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“Despite what has begun as a very negative review, TimeShift does do a few things right.”Unfortunately, combat without the manipulation of time isn’t all that interesting and you’ll have to engage in it frequently. The nameless protagonist moves too slowly and his the suit feels too clunky and bulky. I found that enemies took far too many bullets to die, though headshots are effective for saving ammo and time. There were times when I unloaded an entire clip of ammo out of the Karbine (TimeShift’s assault rifle) into the chest of an enemy, watched him fall to the ground, only to watch him collect himself and start firing at me again. I don’t care how much armor you have, I am confident that no one would walk away from that. I was also disappointed by the simplicity of the artificial intelligence: all too often I was able to hide from a group of foes and pick them off individually as they came looking for me one at a time, instead of as a cohesive unit (perhaps I was spoiled by F.E.A.R.).

It really seems like the developers played through a bunch of the top-rated shooting games of the last few years and tried to throw them into one game. It seems like a recipe for success on paper, but in practice, it doesn’t work. For weapons, take a standard FPS arsenal, add Doom 3’s plasma rifle and Gears of War’s Torque Bow and you have TimeShift’s weapons catalogue (not that you’ll ever need to drop the sniper rifle, assault rifle, or shotgun throughout the game as ammo is always available for them and they’re incredibly practical tools). For the storyline and setting, just take Half-Life 2’s, get rid of the Gravity Gun and add in time manipulation. For enemy designs, borrow heavily from F.E.A.R. and Gears of War.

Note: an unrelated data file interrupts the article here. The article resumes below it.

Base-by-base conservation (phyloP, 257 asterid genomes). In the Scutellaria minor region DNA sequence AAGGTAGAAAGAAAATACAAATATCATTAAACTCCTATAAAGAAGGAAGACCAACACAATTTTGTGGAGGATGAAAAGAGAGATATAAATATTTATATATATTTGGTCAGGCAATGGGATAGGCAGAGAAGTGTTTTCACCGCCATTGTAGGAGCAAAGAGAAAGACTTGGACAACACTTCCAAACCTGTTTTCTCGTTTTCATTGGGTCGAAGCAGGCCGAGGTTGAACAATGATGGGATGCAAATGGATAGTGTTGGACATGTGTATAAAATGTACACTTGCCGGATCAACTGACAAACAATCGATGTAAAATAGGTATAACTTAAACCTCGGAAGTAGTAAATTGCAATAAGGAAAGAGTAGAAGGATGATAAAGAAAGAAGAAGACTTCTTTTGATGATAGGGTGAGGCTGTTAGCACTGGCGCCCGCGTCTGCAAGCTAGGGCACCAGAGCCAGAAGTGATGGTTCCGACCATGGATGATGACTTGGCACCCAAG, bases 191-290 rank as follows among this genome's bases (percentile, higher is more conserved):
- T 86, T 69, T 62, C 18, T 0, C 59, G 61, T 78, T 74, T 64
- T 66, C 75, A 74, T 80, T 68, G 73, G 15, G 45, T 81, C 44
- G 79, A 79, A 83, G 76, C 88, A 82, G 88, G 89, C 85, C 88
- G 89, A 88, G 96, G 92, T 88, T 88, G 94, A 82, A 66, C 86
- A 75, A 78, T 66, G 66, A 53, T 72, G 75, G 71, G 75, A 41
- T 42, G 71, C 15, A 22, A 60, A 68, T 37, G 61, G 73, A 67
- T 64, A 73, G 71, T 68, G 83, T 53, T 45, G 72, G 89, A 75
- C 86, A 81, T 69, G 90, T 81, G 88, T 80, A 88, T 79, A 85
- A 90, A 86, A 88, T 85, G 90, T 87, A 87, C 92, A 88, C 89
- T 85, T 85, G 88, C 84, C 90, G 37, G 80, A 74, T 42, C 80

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Comparisons…If you’re interested in any of the other games we’ve compared TimeShift to, check out our reviews for: F.E.A.R., Half-Life 2, and Gears of WarAnd the biggest problem of all: all of those games are still better than TimeShift, despite their age. Half-Life 2 has a better story, F.E.A.R. has better combat (complete with bullet time) and Gears of War looks better. Maybe I’ve just played too many FPS games at this point, but considering how much I enjoyed the recent Medal of Honor: Airborne, I don’t think that’s the case. TimeShift’s time control features are certainly unique for a FPS game and it does add a lot to the combat. Unfortunately, it seems like that was the only original idea that the developers of this game had. It’s just too bad the developers couldn’t press the rewind button on our time and release this before their inspiration.

5 out of 10

The author of this fine article

is an Associate Editor at Thunderbolt, having joined in February 2003.